2. Those that love Design Thinking - solving problems and iterating - designers are amazingly well suited for entrepreneurship. For those They may need more examples of success.

Daniel Turner Interaction Designer, Xerox PARC

December 12th, 2014

Oddly, there's something about the way this comment thread is designed (using the word intentionally) that makes is burdensome to reply when there are many points above to reply to.

Jessica is right on target when she reminds people that "design" is not necessarily aesthetics or "make it pretty" or "focused on product", as someone put it above. Design thinking, UX thinking, are all about solutions -- to correct another comment above. UX design is asking, "What problem does this solve, for whom, and how do we know that?" Eran must have run into a very limited set of designers if his experience has been "Are you producing a product that uses technology to solve a problem in unique or better way?If so, you're a tech entrepreneur. If you're selling a design service, it's non-tech." -- most of the most innovative mobile apps were built by people who are considered designers.

Brett also has a good point that UX people rarely make six figures just for interning and rarely have the ears of VCs who will fund a year of producing nothing for the public, or years with no profits, the way they do with engineers. This may be a vicious circle, or self-fulfilling prophecy.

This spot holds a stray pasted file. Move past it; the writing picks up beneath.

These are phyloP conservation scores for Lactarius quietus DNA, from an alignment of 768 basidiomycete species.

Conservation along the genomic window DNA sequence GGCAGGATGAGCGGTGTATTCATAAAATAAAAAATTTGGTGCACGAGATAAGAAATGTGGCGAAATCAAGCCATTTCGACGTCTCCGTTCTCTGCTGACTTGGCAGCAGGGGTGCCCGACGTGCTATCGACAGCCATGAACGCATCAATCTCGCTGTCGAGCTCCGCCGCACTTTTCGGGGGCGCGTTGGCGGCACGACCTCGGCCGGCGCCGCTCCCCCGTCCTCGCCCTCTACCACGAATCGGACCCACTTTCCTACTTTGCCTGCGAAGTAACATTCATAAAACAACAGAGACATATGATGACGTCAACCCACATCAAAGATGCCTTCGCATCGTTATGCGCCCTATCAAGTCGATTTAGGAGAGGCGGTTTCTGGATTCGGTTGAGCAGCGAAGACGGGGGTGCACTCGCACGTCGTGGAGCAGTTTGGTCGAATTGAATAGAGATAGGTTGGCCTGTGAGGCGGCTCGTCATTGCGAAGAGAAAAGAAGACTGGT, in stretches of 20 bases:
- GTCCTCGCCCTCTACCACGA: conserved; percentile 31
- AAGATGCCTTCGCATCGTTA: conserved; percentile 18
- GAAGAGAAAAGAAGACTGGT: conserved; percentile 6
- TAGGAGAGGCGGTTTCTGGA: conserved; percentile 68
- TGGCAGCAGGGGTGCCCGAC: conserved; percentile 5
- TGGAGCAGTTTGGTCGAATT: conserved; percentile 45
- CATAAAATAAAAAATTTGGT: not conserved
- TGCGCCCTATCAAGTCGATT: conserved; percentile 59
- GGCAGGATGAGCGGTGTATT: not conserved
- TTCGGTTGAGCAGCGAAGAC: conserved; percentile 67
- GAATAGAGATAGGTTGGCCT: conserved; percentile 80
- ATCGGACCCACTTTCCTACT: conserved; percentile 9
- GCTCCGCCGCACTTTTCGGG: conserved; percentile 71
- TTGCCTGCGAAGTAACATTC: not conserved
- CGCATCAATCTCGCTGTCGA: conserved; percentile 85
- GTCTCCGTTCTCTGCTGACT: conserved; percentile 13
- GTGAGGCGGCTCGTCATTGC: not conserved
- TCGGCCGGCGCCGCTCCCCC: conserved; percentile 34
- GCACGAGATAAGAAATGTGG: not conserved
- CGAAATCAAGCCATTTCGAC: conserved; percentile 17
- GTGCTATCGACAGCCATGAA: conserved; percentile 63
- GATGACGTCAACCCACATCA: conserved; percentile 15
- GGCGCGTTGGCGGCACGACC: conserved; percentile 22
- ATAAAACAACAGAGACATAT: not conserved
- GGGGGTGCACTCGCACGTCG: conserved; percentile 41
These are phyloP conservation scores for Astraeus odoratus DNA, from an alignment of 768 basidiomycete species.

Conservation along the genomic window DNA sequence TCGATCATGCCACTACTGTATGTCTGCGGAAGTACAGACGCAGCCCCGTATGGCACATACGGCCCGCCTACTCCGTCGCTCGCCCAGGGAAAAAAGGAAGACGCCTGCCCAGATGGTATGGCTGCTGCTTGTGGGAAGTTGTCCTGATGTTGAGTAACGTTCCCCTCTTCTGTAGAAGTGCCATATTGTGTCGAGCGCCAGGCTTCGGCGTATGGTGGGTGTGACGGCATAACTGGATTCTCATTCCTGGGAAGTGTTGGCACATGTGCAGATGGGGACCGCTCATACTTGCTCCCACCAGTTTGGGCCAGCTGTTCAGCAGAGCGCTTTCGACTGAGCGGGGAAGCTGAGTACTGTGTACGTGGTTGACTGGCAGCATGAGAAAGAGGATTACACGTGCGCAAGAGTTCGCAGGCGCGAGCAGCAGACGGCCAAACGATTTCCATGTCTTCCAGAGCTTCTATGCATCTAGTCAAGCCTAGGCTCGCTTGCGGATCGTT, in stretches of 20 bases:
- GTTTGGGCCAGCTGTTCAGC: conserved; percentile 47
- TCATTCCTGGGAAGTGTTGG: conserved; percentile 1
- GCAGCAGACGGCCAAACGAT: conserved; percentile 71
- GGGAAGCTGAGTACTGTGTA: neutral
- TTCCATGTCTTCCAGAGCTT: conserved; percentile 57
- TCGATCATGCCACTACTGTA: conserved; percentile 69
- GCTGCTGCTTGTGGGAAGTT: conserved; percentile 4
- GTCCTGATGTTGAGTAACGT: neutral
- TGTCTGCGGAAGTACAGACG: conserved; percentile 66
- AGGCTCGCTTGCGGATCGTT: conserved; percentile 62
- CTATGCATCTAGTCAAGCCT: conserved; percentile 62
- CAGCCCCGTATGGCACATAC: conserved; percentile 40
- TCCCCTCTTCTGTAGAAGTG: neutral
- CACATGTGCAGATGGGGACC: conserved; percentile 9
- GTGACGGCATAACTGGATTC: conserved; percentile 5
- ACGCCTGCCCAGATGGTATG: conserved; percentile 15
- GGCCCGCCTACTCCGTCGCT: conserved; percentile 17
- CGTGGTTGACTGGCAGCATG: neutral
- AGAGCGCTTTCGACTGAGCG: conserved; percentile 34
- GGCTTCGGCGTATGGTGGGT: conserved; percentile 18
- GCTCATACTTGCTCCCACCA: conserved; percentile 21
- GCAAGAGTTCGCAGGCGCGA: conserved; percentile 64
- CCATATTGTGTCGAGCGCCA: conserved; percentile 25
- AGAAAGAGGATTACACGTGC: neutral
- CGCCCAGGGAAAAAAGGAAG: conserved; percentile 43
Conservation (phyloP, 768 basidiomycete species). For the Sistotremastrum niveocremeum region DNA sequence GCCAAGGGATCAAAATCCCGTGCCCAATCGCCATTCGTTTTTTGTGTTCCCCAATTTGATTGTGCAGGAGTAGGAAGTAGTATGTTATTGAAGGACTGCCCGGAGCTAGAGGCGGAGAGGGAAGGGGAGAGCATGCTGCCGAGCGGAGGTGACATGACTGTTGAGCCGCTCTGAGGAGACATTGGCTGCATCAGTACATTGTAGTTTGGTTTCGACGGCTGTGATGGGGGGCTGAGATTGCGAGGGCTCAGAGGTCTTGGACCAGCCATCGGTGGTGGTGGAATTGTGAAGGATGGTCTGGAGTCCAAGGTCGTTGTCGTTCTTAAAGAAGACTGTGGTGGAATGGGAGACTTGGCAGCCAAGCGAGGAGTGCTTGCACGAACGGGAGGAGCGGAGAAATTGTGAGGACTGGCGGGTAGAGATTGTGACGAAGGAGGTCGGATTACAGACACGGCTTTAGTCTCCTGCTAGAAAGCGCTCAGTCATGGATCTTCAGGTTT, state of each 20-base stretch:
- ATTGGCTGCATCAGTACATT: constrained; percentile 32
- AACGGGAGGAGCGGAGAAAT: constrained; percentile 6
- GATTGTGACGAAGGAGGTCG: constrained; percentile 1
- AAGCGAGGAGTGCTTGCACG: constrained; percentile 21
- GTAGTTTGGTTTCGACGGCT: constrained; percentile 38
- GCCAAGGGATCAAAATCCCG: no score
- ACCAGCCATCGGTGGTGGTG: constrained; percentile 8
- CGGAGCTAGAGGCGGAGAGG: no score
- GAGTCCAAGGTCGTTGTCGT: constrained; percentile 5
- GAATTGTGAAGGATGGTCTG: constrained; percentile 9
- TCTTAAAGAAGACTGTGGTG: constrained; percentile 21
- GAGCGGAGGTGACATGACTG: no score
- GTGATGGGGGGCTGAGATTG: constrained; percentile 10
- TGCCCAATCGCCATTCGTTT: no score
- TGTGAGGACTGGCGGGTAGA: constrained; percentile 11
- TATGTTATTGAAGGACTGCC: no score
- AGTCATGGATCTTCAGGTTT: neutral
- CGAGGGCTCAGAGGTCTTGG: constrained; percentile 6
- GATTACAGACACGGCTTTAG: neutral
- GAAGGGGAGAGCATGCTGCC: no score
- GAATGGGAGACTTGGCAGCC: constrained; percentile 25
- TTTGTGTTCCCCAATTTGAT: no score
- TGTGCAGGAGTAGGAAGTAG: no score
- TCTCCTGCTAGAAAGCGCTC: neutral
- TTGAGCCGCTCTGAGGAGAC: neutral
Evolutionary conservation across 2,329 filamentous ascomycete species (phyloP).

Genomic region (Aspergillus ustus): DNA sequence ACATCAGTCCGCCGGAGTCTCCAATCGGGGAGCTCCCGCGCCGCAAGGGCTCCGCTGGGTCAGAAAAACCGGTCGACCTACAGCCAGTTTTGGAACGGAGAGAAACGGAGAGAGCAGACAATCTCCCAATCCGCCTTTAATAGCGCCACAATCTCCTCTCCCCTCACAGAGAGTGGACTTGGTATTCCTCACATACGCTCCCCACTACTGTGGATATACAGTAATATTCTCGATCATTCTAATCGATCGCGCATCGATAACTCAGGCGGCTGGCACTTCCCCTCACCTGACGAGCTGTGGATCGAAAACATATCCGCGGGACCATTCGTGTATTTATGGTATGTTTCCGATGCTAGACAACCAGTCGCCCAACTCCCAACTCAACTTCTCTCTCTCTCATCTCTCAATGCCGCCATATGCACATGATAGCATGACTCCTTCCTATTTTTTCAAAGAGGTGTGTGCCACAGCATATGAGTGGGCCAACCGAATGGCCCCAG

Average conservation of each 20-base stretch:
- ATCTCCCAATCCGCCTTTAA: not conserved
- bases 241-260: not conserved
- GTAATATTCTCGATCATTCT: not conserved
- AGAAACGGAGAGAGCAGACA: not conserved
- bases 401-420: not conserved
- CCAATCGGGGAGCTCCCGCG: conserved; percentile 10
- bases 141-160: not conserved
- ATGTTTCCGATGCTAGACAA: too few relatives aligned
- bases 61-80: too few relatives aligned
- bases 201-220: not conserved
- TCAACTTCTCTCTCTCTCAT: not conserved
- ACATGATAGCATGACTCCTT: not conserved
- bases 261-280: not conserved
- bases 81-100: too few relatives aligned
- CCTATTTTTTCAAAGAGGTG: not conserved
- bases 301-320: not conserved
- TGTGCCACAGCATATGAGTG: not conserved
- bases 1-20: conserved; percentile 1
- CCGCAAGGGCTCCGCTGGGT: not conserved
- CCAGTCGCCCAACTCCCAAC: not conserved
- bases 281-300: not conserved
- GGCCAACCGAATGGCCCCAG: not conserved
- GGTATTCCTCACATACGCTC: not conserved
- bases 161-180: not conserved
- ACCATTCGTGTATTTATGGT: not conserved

In the last few years, I've met with a lot of founders and would-be founders. What mostly drove me away was their lack of interest in learning what a UX designer can and has been trained to do, or outright discounting of it. Too often I get (sorry, Robert) an earful of phrases they learned at b school -- sincere and passionate, but often just because they think they need to use words like "incentivize" to sound serious, rather than for good reason -- or the concern for selling over solving user problems. Or I get told, "I just need you to implement my vision/make my sketches look pretty" or some variant thereof.

The core of design and design thinking, what we know leads to better everything, is to take every decision (design or business) as an hypothesis, one that has to be tested against the real world. Do you think you have a great idea for a product? How do you know anyone else in the world would want this? How does this solve a problem for real people, or will delight people? UX design helps test and discover this. But you have to be willing to revise or let go of your vision, and look for a better one. That leads to a better product, but this is where designers find founders push way, way back, and so the designer can't do his or her job. I wrote about this athttp://boxesandarrows.com/we-dont-research-we-build .